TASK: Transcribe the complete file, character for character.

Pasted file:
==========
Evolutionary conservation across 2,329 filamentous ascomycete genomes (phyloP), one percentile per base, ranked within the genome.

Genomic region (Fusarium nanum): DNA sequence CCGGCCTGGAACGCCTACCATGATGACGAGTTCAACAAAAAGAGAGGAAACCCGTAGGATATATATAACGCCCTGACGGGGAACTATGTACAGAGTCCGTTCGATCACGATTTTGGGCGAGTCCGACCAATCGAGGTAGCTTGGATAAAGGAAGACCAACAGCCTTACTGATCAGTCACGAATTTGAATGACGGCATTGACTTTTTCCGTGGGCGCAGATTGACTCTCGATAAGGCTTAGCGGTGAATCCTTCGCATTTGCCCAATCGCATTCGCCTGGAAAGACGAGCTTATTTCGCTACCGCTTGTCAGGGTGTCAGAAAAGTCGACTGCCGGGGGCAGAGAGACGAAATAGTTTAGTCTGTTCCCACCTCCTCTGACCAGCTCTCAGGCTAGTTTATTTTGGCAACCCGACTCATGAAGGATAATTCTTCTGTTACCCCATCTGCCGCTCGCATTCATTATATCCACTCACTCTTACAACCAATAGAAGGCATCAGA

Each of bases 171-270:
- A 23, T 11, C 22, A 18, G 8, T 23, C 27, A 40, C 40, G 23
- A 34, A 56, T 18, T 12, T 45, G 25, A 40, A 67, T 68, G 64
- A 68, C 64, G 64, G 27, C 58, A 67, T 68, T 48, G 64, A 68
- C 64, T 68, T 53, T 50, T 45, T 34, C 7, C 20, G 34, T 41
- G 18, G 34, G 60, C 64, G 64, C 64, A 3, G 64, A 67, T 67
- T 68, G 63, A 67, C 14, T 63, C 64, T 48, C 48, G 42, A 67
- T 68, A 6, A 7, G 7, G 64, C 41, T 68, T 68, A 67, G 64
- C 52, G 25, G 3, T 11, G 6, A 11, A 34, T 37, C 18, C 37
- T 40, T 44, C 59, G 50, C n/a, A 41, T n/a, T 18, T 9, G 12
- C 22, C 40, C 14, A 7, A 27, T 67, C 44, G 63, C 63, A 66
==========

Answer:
Evolutionary conservation across 2,329 filamentous ascomycete genomes (phyloP), one percentile per base, ranked within the genome.

Genomic region (Fusarium nanum): DNA sequence CCGGCCTGGAACGCCTACCATGATGACGAGTTCAACAAAAAGAGAGGAAACCCGTAGGATATATATAACGCCCTGACGGGGAACTATGTACAGAGTCCGTTCGATCACGATTTTGGGCGAGTCCGACCAATCGAGGTAGCTTGGATAAAGGAAGACCAACAGCCTTACTGATCAGTCACGAATTTGAATGACGGCATTGACTTTTTCCGTGGGCGCAGATTGACTCTCGATAAGGCTTAGCGGTGAATCCTTCGCATTTGCCCAATCGCATTCGCCTGGAAAGACGAGCTTATTTCGCTACCGCTTGTCAGGGTGTCAGAAAAGTCGACTGCCGGGGGCAGAGAGACGAAATAGTTTAGTCTGTTCCCACCTCCTCTGACCAGCTCTCAGGCTAGTTTATTTTGGCAACCCGACTCATGAAGGATAATTCTTCTGTTACCCCATCTGCCGCTCGCATTCATTATATCCACTCACTCTTACAACCAATAGAAGGCATCAGA

Each of bases 171-270:
- A 23, T 11, C 22, A 18, G 8, T 23, C 27, A 40, C 40, G 23
- A 34, A 56, T 18, T 12, T 45, G 25, A 40, A 67, T 68, G 64
- A 68, C 64, G 64, G 27, C 58, A 67, T 68, T 48, G 64, A 68
- C 64, T 68, T 53, T 50, T 45, T 34, C 7, C 20, G 34, T 41
- G 18, G 34, G 60, C 64, G 64, C 64, A 3, G 64, A 67, T 67
- T 68, G 63, A 67, C 14, T 63, C 64, T 48, C 48, G 42, A 67
- T 68, A 6, A 7, G 7, G 64, C 41, T 68, T 68, A 67, G 64
- C 52, G 25, G 3, T 11, G 6, A 11, A 34, T 37, C 18, C 37
- T 40, T 44, C 59, G 50, C n/a, A 41, T n/a, T 18, T 9, G 12
- C 22, C 40, C 14, A 7, A 27, T 67, C 44, G 63, C 63, A 66